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G.M. Sign, Inc., An Illinois Corporation, Individually and As A v. Elm Street Chiropractic

May 15, 2012

G.M. SIGN, INC., AN ILLINOIS CORPORATION, INDIVIDUALLY AND AS A REPRESENTATIVE OF A CLASS OF SIMILARLY-SITUATED PERSONS, PLAINTIFF,
v.
ELM STREET CHIROPRACTIC, LTD. AND JOHN DOES 1-10, DEFENDANTS.



The opinion of the court was delivered by: Virginia M. Kendall United States District Court Judge Northern District of Illinois

Judge Virginia M. Kendall

MEMORANDUM OPINION AND ORDER

Plaintiff G.M. Sign, Inc. ("G.M. Sign") sent a one-page unsolicited fax advertisement to Defendant Elm Street Chiropractic, Ltd. ("Elm Street") on September 7, 2011. In response, G.M. Sign filed this three-count Class Action Complaint in the Circuit Court of Lake County, Illinois, alleging violations of state and federal law. On October 12, 2011, Elm Street removed this action to federal court pursuant to 28 U.S.C. §§ 1331, 1441, and 1446. G.M. Sign purports to represent a class of similarly situated plaintiffs, but at this time no class has been certified. The Complaint alleges that Elm Street violated the Federal Telephone Consumer Protection Act, 47 U.S.C. § 227 (Count I), committed common law conversion of paper, toner and employees' time (Count II), and violated the Illinois Consumer Fraud and Deceptive Business Practices Act, 815 ILCS 505/2 (Count III). Elm Street moves to dismiss Counts II and III of the Complaint for failure to state a claim upon which relief can be granted. For the reasons set forth below, Elm Street's Motion to Dismiss is granted and Counts II and III are dismissed with prejudice.

I. BACKGROUND

On March 15, 2011, G.M. Sign received on its fax machine a one-page advertisement from Elm Street. (Cplt. ¶11). G.M. Sign claims that Elm Street also faxed the same ad to more than 39 other recipients without their express permission and without displaying a phone number for the recipient to call and prevent future faxes. (Cplt. Ex. A). G.M. Sign lost a single sheet of paper and whatever amount of ink or toner was used in printing that page. (Cplt. ¶37). In Count One, G.M. Sign alleges that Elm Street violated the Federal Telephone Consumer Protection Act ("FTCA") by faxing an unsolicited advertisement. See 47 U.S.C. § 227. Count II of the Complaint states an Illinois common law claim of conversion, premised on the theory that Elm Street misappropriated G.M. Sign's fax machine, paper, toner, and time. Count III of the Complaint alleges that Elm Street violated the Illinois Consumer Fraud and Deceptive Business Practices Act ("ICFA") by unfairly sending the unsolicited fax. See 815 ILCS 505/2.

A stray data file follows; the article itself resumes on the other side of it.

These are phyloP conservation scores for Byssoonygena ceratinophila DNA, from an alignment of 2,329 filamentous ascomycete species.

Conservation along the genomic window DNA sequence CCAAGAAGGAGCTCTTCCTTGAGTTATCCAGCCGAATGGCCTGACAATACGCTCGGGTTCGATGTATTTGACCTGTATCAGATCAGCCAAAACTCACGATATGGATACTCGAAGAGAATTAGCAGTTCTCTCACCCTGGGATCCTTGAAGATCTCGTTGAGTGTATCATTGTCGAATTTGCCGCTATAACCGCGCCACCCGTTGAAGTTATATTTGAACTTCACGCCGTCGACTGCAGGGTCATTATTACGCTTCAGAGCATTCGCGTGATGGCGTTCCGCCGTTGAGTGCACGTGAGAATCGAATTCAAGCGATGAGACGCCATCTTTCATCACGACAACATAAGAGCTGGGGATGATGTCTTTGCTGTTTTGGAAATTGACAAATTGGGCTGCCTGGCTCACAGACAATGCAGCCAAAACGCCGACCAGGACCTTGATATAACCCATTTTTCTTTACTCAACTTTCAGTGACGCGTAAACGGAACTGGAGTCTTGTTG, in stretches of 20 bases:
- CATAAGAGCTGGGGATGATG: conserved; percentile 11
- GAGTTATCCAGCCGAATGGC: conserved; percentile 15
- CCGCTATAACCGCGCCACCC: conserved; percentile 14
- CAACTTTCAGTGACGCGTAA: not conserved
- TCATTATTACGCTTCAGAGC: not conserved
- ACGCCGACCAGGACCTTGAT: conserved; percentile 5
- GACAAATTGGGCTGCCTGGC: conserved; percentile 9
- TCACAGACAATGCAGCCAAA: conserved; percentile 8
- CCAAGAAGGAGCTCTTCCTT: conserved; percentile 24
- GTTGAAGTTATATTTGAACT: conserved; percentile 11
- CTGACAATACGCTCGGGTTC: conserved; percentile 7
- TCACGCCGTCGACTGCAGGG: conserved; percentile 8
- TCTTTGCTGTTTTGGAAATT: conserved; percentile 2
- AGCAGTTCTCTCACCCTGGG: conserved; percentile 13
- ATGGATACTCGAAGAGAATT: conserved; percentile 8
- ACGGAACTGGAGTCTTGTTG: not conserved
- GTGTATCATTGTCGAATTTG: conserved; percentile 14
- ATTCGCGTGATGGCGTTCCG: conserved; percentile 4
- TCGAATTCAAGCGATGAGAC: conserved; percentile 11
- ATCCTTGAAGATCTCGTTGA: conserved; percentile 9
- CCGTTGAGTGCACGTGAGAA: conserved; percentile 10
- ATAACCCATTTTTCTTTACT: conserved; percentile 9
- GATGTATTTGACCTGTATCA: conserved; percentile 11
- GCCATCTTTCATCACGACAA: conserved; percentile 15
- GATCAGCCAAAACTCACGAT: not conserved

II. STANDARD

When considering a Rule 12(b)(6) motion, the Court accepts as true all facts alleged in the complaint and construes all reasonable inferences in favor of the non-moving party. See Murphy v. Walker, 51 F.3d 714, 717 (7th Cir. 1995). To properly state a valid claim, the complaint must contain a "short and plain statement of the claim showing that the pleader is entitled to relief." Fed. R. Civ. P. 8(a)(2). "Detailed factual allegations" are not required, but the plaintiff must allege facts that, when "accepted as true ... 'state a claim to relief that is plausible on its face.'" Ashcroft v. Iqbal, 556 U.S. 662 (2009) (quoting Bell Atlantic Corp. v. Twombly, 550 U.S. 544, 555 (2007)). To determine whether a complaint meets this standard the "reviewing court [must] draw on its judicial experience and common sense." Iqbal, 129 S.Ct. at 1950. If the factual allegations are well-pleaded, the Court assumes their veracity and then turns to determine whether they plausibly give rise to an entitlement to relief. See Id. A claim has facial plausibility when its factual content allows the Court to draw a reasonable inference that the defendant is liable for the misconduct alleged. See Id. at 1949. Furthermore, "Twombly teaches that a defendant should not be forced to undergo costly discovery unless the complaint contains enough detail, factual or argumentative, to indicate that the plaintiff has a substantial case." Bissessur v. Indiana Univ. Bd. of Trustees, 581 F.3d 599, 603 (7th Cir. 2009).

III. DISCUSSION

Elm Street moves to dismiss the conversion claim arguing that it never deprived G.M. Sign of possession of its property-and even if it did, converting one piece of paper and a trivial amount of toner is de minimis. Elm Street also argues that it did not violate the ICFA because advertising by fax does not amount to an unscrupulous practice resulting in actual and substantial injury.

A. Conversion under Illinois Common Law